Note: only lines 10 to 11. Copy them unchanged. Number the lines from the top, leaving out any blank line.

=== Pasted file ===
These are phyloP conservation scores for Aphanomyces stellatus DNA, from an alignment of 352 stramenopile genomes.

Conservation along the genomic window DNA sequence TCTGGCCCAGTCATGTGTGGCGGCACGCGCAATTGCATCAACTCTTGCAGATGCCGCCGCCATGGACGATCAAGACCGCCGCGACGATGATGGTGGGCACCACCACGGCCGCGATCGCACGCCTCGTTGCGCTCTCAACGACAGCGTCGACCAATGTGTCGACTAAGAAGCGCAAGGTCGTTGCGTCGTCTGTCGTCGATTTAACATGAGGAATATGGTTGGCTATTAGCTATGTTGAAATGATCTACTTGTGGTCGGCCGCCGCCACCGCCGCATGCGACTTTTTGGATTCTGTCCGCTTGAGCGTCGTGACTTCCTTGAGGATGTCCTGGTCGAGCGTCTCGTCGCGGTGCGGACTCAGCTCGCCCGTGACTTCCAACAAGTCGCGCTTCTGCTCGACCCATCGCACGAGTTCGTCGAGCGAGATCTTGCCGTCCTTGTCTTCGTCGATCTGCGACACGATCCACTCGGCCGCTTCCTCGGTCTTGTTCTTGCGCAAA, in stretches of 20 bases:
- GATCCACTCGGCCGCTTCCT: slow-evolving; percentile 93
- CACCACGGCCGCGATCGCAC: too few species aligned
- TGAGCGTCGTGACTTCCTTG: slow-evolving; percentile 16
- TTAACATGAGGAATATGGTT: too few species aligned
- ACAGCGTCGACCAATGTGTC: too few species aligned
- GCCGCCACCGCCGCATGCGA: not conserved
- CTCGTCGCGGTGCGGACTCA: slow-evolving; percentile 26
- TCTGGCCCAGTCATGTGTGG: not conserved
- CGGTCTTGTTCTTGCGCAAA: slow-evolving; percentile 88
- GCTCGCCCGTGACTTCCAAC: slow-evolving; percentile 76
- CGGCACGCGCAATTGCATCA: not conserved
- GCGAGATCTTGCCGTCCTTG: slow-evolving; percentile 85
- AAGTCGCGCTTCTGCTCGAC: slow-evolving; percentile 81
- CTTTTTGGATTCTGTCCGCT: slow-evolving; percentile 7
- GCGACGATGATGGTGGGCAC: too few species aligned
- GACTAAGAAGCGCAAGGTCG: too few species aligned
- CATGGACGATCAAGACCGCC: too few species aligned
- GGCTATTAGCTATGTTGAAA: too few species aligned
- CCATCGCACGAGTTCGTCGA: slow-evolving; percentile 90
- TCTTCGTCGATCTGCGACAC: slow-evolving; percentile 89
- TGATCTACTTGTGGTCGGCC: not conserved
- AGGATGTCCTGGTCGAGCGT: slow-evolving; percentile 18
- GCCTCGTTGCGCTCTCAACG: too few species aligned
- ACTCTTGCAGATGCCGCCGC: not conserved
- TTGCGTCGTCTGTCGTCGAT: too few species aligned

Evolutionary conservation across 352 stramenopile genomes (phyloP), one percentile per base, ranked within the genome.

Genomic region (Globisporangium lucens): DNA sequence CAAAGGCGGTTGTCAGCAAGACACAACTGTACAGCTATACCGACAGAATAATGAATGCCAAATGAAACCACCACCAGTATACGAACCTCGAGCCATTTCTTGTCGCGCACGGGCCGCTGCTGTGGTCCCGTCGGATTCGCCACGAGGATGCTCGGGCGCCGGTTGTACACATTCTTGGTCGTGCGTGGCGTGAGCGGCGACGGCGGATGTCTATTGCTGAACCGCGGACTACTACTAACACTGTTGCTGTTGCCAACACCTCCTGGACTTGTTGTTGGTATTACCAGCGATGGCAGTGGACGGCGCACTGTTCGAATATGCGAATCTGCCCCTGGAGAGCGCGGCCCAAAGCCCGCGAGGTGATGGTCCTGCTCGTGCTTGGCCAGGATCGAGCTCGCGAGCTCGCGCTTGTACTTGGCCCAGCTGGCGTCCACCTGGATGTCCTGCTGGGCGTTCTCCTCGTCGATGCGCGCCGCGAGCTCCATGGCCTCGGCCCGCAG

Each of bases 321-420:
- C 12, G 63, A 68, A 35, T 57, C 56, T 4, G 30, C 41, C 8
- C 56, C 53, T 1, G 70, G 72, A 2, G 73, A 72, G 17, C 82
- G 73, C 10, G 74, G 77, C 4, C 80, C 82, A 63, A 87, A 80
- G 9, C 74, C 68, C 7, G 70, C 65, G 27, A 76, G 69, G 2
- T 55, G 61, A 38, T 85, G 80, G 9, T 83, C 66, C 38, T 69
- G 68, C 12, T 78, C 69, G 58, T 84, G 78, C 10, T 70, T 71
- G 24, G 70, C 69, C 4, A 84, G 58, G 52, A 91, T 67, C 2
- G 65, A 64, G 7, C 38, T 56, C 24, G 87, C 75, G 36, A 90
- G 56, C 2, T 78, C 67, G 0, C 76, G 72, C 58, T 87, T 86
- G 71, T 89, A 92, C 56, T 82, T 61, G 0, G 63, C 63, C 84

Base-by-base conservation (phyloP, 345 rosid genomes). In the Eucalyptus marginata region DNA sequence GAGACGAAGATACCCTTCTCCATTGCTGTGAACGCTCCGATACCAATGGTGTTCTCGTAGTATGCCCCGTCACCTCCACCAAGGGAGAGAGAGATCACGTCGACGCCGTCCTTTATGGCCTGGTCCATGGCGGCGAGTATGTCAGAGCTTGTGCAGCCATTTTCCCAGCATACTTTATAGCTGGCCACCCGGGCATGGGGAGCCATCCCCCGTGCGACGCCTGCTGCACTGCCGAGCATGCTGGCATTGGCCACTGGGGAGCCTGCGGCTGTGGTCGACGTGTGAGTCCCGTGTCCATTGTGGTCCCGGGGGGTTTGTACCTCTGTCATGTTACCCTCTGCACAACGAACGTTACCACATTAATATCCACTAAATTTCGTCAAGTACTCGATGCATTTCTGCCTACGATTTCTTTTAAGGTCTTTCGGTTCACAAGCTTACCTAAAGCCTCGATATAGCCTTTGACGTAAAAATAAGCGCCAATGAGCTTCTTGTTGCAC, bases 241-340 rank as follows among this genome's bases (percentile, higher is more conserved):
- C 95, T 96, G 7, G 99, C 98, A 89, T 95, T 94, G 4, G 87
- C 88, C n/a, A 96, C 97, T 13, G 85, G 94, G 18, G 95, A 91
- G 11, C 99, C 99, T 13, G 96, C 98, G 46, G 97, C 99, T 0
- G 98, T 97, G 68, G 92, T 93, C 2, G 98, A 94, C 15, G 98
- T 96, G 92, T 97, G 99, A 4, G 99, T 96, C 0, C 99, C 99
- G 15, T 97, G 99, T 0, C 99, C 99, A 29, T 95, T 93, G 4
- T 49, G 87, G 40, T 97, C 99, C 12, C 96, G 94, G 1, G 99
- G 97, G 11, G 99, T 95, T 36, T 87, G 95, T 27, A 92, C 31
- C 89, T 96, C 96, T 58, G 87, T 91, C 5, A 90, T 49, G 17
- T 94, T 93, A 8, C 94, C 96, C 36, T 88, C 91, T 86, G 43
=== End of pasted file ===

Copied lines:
- TCTGGCCCAGTCATGTGTGG: not conserved
- CGGTCTTGTTCTTGCGCAAA: slow-evolving; percentile 88